Every year 111 billion litres of seawater are evaporated using solar energy to produce 1.1 billion litres of brine. The amount of solar energy required to produce this is equal to 11 million tonnes of coal. The brine is then crystallised to produce 2 million tonnes of solar salt, the essential raw material for 18 basic inorganic chemicals, including soda ash. Soda ash is as fundamental to chemical industries as steel is to the engineering sector.

JRD Tata at a Tata Chemicals plant. Also seen is Darbari Seth (first from right)

Liberalization and the turnaround

In the 1990s Tata Chemicals, like other companies in the sector, was hit by the changing global economy. Till 1995-96, soda ash was a seller's market but it slowly became a buyer's market as more and more players entered the field. In the salt industry too, new entrants drove up the competition. The company's salt works were the largest in India and second largest in the world, but the low entry barrier made it an attractive area, especially among regional players.

Like many large manufacturing companies in India, Tata Chemicals found it difficult to react swiftly to the demands of a rapidly changing marketplace. This required the company to effect a transformation unlike anything it had even contemplated. The focus was now on consolidation and overcoming the challenges faced in terms of cost, competition, quality. It achieved ISO 9001 in 1996. In soda ash, it became the lowest cost producer, and sustained operations in the face of cheap imports. In salt, it retained its leadership position in the marketplace.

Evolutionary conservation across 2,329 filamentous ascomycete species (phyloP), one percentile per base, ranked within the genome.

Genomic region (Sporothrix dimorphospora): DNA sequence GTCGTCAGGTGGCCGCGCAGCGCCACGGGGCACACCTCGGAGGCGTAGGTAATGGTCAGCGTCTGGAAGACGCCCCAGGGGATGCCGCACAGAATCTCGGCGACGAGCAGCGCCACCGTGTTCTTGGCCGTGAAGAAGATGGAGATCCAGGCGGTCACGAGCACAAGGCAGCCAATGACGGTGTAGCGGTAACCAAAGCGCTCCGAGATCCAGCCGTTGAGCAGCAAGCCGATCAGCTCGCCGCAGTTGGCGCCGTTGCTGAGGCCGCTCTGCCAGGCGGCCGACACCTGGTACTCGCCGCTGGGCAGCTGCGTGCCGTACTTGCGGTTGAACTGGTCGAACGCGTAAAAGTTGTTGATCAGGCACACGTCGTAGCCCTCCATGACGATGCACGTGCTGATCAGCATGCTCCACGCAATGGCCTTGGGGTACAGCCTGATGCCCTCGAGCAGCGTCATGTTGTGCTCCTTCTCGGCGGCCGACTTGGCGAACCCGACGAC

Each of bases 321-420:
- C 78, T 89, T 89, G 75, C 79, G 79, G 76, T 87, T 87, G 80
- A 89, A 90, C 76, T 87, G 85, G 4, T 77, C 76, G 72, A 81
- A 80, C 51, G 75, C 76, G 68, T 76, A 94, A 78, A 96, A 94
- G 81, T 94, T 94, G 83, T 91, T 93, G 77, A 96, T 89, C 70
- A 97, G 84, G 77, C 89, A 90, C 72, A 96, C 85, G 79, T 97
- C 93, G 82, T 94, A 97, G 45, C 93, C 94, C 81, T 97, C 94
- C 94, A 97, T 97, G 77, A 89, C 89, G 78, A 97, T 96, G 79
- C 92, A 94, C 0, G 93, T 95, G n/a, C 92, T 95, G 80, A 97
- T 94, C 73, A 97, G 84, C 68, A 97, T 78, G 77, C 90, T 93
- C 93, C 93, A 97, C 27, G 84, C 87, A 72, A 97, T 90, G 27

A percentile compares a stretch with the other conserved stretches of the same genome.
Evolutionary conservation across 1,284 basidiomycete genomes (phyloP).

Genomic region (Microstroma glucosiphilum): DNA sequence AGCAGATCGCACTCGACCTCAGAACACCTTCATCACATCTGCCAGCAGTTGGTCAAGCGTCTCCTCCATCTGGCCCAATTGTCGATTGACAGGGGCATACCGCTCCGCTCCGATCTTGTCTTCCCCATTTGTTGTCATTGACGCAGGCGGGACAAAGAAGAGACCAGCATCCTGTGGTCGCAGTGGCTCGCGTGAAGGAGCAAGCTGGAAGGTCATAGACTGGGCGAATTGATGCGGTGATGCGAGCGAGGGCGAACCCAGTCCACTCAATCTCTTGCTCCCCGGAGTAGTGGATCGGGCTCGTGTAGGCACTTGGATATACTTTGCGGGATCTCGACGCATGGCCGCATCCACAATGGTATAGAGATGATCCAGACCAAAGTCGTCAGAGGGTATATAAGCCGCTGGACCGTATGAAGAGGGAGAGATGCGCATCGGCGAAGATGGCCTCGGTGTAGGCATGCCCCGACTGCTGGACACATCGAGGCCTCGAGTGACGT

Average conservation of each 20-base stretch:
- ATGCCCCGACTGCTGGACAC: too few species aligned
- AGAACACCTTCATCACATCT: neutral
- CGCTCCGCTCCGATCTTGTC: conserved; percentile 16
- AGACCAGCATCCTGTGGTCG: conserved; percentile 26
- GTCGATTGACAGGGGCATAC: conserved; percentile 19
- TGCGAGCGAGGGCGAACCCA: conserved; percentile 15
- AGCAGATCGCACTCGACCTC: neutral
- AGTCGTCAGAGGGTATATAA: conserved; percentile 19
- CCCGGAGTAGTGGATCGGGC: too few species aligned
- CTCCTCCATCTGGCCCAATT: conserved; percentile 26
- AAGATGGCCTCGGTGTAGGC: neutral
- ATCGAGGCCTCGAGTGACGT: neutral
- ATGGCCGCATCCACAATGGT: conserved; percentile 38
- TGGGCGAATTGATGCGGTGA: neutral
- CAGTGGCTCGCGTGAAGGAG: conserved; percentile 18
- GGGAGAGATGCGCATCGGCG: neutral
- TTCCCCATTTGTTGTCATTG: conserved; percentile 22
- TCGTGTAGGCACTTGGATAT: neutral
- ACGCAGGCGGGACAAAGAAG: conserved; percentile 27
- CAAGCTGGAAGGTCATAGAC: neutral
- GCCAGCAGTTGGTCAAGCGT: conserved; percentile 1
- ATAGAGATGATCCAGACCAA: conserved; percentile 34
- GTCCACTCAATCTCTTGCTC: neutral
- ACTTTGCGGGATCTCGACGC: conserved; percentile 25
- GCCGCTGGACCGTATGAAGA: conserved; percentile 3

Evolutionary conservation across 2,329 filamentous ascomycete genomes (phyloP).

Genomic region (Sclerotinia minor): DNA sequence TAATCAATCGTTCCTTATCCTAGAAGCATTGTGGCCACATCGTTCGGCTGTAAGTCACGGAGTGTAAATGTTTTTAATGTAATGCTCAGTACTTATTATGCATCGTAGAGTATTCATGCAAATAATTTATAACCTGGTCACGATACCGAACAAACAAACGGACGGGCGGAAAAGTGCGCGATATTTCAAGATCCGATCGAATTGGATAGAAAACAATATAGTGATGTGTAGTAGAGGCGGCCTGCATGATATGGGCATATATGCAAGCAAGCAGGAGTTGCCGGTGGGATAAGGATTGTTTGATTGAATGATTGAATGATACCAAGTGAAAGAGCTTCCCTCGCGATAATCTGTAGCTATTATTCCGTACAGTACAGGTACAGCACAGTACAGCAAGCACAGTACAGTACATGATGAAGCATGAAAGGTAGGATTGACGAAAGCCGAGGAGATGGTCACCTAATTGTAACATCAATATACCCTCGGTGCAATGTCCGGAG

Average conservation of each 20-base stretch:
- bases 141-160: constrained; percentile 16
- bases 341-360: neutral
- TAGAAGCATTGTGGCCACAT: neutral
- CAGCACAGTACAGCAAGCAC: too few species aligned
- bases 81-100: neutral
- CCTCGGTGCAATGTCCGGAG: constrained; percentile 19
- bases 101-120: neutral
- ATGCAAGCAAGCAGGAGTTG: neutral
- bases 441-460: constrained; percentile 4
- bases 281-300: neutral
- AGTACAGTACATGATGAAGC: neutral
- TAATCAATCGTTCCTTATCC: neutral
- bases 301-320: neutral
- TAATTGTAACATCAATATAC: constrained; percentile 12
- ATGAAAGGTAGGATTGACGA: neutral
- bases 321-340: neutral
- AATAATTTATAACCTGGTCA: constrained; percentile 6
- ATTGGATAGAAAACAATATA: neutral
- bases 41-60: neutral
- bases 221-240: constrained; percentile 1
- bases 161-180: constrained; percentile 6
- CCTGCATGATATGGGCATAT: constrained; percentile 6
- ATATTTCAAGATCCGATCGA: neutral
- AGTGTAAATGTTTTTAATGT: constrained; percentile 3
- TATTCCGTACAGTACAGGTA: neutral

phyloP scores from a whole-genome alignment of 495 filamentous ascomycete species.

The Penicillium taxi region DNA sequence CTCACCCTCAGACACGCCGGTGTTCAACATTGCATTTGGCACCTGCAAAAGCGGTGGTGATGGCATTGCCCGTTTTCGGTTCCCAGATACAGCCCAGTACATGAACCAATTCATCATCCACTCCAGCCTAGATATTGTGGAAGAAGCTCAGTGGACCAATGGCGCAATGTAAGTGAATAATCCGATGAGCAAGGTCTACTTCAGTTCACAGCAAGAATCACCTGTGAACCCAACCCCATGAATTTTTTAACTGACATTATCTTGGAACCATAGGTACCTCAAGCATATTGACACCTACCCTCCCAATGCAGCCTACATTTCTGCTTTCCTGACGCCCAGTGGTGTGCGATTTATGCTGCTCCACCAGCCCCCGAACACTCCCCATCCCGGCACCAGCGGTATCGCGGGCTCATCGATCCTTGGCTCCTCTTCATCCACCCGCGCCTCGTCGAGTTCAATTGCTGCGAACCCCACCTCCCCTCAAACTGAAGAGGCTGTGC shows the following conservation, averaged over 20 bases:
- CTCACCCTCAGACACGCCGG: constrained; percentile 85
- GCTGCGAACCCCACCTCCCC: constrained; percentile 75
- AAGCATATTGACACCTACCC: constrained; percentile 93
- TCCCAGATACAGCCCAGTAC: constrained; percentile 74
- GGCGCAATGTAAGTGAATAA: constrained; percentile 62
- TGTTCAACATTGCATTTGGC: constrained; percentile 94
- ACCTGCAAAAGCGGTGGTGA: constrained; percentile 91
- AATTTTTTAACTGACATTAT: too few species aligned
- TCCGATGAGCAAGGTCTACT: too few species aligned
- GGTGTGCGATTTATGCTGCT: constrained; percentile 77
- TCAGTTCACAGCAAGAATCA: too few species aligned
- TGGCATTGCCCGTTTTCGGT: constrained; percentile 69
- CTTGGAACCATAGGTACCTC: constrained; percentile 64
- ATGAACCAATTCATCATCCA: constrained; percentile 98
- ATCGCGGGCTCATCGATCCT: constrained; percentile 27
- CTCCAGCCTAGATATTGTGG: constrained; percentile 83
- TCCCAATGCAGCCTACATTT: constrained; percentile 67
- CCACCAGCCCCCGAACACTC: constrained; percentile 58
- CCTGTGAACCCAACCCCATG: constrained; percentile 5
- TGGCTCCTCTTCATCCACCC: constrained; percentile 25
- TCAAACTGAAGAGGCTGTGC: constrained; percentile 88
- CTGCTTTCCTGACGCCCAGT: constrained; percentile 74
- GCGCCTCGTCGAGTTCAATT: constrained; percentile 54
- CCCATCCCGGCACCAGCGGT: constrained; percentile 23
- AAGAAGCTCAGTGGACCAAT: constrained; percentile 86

Four elements made the turnaround possible. It started with people. The company took a hard look at its human resources function, emphasising skill development, leadership programmes and customer awareness sessions. Marketing was thoroughly revamped. The Tata Business Excellence Model (TBEM), a framework which drives business excellence in Tata Group companies, was implemented. The last part of the new equation was the decision to get out of businesses that were proving a drag, such as detergents.

The Tata Chemicals fertiliser division was set up at Babrala in Uttar Pradesh in a record time of 37 months at a cost of Rs14.75 billion. It has an installed capacity of 864,600 tonnes of urea per year (nearly 12 per cent of the total urea produced by the country's private sector). It also houses an ammonia plant with a capacity of 1,520 tonnes per day and is considered to be one of the best industrial facilities in India, and among the most energy efficient globally. 

Mithapur and Babrala

Both Mithapur and Babrala have townships privately owned by Tata Chemicals, offering all modern facilities, including schools, shops, a clubhouse, a library, as well as health and sports facilities.

Mithapur is situated in the Gulf of Kutch, which is a marine national park. The employees and their children are very involved in protecting the environment and in nature activities such as turtle walks. The sea, which is the source of the company's raw material, is also home to a variety of migratory birds, among them flamingos and herons.

The Tata Chemicals Society for Rural Development works with the villagers in and around Okhamandal at Mithapur and Babrala to develop the villages and their people. Watershed and agricultural development are two of its many initiatives. The company has also been at the forefront of helping the community by setting up relief and rehabilitation programmes in times of natural disasters such as the Morvi floods in 1979 or the cyclone that hit the Gujarat coast in 1998. The tragic earthquake in 2001 saw Tata Chemicals along with other Tata companies engage in relief on a war footing.

This history of Tata Chemicals was published in 2004. Learn more about Tata Chemicals here